From the Association of Community Cancer Centers, National Harbor, Md.
Clinical trials for cancer therapies might just be the latest victims of the continuing recession. At a gathering of business managers and physicians from hospital-based oncology programs and private practices, word was that some are taking a look at the economics of conducting trials and deciding that it’s time to pare back.
That’s bad news, indeed. There is a crushing need for more evidence on the comparative effectiveness and outcomes of different cancer regimens. The lack of study participants has been a continuing blight on cancer research. The American Cancer Society estimates that fewer than 5% of adults with cancer participates in a clinical trial.
Thomas A. Gallo, executive director of Community Oncology Services in Richmond, Va., said that his physicians feel obligated to participate in trials, but “we don’t make money doing this.” With continuing revenue restraints, “you have to wonder at some point, are physicians going to continue to be willing to lose money to advance the science?”
Dr. Richard B. Reiling, ACCC’s immediate past president, and medical director of the Presbyterian Cancer Center in Charlotte, N.C., said that drug company largesse allows his physicians to barely break even on trials. The surgeon said he believes that community oncologists have definitely cut back on trial participation. But he’s hopeful that stimulus money given to the National Cancer Institute will trickle down.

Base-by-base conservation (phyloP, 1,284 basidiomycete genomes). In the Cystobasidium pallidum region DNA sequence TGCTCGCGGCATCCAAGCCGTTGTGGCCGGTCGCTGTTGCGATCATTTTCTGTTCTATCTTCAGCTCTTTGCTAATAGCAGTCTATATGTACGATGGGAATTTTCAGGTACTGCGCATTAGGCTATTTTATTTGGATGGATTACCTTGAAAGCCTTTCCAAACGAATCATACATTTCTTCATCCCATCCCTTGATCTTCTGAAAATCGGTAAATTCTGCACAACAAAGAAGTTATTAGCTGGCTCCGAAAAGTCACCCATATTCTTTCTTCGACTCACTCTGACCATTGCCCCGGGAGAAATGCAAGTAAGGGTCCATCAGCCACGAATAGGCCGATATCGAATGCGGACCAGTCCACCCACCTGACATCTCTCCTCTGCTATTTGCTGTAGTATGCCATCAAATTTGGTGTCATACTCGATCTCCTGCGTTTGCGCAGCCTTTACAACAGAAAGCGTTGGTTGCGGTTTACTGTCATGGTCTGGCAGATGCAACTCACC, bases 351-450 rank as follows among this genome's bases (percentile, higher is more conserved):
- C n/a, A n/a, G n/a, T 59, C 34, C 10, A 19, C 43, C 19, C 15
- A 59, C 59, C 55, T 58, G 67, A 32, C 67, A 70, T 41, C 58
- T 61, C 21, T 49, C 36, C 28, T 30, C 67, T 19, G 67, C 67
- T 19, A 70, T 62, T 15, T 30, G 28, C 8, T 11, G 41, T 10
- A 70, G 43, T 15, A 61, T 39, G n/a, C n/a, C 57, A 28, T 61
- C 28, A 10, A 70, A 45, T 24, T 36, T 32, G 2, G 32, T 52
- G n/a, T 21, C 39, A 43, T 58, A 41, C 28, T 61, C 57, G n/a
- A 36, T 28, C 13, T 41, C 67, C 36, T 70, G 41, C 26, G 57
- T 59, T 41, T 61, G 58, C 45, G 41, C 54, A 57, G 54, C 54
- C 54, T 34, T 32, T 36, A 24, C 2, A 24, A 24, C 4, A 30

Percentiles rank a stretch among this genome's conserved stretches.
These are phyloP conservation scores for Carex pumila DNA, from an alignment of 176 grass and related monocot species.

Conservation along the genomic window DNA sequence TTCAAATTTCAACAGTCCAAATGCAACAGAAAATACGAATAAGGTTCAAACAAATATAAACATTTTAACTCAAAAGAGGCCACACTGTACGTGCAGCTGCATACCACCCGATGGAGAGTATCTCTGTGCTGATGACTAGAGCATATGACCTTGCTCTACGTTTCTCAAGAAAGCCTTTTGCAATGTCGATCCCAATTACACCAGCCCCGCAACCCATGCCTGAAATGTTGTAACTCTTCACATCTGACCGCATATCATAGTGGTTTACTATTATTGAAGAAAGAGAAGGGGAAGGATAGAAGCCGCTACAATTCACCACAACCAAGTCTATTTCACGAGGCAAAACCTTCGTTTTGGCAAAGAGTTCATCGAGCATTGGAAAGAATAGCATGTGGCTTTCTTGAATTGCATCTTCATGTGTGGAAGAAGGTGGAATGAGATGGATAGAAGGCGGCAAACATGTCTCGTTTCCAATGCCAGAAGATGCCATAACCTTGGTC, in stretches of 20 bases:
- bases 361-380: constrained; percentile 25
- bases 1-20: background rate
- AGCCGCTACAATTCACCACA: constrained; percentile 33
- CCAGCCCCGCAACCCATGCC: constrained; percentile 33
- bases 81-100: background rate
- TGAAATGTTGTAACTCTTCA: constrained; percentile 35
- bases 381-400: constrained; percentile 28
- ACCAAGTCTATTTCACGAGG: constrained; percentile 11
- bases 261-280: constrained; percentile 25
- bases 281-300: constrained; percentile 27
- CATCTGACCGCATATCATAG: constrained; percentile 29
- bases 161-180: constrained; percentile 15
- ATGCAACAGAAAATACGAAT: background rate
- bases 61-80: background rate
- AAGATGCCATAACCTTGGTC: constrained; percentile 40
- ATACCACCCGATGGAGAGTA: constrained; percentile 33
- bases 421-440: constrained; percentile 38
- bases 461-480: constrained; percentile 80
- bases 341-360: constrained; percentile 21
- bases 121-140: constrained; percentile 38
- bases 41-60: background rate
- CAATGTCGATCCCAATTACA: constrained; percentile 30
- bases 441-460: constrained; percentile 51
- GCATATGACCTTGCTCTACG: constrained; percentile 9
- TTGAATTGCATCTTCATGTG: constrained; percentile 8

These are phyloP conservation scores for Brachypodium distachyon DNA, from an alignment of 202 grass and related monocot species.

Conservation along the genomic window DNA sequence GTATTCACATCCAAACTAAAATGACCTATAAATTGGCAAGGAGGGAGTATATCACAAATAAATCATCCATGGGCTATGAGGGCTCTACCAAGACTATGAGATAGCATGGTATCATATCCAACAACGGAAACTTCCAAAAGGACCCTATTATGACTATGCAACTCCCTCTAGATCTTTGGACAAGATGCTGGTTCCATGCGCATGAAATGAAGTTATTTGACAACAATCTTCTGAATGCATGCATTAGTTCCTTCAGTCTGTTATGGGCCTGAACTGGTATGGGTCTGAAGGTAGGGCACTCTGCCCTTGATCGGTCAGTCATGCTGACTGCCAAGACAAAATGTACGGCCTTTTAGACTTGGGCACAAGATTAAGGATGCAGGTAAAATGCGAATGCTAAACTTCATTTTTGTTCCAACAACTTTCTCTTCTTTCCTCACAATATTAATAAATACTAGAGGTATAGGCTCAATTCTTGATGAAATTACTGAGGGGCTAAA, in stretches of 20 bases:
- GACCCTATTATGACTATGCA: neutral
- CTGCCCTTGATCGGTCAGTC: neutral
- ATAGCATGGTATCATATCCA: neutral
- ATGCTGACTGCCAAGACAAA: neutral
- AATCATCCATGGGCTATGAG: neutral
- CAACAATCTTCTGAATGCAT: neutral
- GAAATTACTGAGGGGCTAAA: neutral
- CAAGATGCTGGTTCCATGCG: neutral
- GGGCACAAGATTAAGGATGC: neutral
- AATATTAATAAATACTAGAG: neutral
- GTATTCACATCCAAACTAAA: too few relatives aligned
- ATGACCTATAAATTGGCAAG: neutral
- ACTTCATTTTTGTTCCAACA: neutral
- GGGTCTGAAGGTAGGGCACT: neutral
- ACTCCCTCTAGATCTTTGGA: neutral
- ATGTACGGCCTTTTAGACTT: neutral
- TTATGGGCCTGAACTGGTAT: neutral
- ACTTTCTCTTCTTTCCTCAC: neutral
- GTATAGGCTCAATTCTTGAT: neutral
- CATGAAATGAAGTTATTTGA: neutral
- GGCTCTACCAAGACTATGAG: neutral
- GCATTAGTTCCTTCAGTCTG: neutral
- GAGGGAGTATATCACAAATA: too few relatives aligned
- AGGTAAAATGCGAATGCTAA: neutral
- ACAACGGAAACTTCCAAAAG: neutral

Physicians don’t delude themselves that they’ll ever make a profit from trials, said oncologist Dr. Edward Braud of Springfield, Ill. But the bleak economy means that more will choose to forgo the cost and hassle.
“That mom and pop shop of three to four medical oncologists who’ve been doing it out of a passion, their accountant is gonna come up to them, add up all the red ink and say you can’t keep doing this,” he said.